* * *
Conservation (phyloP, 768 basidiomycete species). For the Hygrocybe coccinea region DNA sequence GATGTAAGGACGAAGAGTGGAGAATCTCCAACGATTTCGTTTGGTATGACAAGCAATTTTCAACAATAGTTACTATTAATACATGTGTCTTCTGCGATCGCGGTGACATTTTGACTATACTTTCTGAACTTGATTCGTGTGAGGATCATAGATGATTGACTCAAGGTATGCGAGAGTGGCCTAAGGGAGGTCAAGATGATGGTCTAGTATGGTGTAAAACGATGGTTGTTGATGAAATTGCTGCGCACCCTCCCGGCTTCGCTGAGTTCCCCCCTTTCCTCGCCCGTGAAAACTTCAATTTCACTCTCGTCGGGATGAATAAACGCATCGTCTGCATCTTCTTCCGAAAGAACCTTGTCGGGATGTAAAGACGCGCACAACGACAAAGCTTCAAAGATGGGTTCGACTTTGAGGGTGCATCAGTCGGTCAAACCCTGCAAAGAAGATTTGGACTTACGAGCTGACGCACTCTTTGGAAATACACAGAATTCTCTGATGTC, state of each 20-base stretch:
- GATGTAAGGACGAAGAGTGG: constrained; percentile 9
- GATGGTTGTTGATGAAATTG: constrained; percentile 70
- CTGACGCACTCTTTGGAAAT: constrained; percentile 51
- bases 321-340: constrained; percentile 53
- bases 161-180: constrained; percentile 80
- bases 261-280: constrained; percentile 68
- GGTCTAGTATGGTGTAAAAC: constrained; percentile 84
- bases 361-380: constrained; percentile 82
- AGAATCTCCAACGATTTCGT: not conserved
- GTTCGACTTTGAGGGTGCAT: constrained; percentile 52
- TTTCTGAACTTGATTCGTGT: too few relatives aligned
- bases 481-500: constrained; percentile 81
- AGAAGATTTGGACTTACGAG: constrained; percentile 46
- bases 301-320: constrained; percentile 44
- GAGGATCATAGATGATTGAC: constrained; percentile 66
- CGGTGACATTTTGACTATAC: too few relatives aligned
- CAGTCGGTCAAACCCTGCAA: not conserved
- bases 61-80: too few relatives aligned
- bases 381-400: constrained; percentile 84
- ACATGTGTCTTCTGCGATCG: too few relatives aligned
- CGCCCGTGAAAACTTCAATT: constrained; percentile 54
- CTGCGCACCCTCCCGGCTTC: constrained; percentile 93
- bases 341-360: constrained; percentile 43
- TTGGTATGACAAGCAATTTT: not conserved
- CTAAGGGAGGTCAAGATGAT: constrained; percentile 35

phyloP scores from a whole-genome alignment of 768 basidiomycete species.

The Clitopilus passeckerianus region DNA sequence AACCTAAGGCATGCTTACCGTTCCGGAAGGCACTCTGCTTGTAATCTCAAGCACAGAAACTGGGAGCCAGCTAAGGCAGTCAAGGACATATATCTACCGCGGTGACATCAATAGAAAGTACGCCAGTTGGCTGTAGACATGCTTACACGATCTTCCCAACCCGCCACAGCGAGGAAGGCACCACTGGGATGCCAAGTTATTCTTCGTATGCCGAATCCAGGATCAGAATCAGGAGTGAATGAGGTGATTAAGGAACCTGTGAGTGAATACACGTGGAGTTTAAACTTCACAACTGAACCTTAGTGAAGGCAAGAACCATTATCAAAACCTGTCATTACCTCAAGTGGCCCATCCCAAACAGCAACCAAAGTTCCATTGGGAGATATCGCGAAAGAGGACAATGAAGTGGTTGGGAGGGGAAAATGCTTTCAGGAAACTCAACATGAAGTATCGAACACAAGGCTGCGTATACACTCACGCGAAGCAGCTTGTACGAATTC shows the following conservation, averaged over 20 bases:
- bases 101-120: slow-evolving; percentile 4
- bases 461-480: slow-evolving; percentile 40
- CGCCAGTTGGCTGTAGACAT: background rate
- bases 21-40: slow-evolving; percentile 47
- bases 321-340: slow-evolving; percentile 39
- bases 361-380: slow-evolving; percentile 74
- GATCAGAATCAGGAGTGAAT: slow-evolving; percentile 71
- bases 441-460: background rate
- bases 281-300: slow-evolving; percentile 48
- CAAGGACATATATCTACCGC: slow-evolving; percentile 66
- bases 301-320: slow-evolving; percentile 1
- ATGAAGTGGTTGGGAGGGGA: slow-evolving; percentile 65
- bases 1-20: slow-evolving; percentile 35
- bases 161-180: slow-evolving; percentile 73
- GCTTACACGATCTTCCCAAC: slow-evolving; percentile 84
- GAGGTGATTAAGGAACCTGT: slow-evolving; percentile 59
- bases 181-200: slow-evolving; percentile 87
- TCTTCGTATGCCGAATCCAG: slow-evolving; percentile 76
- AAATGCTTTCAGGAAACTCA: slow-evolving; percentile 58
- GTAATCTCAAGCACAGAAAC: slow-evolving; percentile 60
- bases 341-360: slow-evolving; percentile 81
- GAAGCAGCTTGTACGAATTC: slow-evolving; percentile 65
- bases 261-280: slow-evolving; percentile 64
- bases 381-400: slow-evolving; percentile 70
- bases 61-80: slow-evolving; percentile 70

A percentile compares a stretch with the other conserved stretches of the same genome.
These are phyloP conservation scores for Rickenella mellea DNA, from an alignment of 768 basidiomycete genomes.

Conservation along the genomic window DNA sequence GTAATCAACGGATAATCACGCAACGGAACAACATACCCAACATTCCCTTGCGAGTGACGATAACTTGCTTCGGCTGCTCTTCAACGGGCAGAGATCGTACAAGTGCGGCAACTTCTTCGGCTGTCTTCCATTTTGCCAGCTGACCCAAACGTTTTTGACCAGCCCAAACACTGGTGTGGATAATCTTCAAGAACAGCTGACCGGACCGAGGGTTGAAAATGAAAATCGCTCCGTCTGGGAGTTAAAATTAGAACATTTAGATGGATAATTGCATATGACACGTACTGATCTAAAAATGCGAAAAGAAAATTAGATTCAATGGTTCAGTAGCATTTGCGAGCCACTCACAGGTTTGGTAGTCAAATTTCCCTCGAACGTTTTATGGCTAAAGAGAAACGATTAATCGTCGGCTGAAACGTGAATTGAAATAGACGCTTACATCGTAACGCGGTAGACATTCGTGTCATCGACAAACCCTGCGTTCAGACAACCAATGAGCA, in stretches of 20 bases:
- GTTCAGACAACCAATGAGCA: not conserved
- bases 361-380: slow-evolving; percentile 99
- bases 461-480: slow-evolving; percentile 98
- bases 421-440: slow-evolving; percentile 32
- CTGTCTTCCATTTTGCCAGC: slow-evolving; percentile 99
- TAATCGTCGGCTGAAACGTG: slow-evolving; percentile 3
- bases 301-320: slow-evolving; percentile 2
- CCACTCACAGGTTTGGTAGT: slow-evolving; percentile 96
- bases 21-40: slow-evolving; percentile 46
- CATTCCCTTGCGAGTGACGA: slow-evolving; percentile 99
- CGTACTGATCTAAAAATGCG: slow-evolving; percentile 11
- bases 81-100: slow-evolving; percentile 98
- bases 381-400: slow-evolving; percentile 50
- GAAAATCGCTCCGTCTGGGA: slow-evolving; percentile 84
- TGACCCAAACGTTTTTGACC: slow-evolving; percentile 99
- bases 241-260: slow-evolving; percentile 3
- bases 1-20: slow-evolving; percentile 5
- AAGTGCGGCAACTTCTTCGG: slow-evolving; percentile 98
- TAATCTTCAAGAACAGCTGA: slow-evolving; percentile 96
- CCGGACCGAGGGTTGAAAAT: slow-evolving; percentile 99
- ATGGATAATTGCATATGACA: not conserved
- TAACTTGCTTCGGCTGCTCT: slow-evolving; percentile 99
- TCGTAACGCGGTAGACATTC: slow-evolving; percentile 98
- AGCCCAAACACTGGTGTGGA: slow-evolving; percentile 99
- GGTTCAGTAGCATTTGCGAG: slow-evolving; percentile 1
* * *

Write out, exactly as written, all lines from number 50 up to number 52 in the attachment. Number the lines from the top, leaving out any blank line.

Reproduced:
- GAAGCAGCTTGTACGAATTC: slow-evolving; percentile 65
- bases 261-280: slow-evolving; percentile 64
- bases 381-400: slow-evolving; percentile 70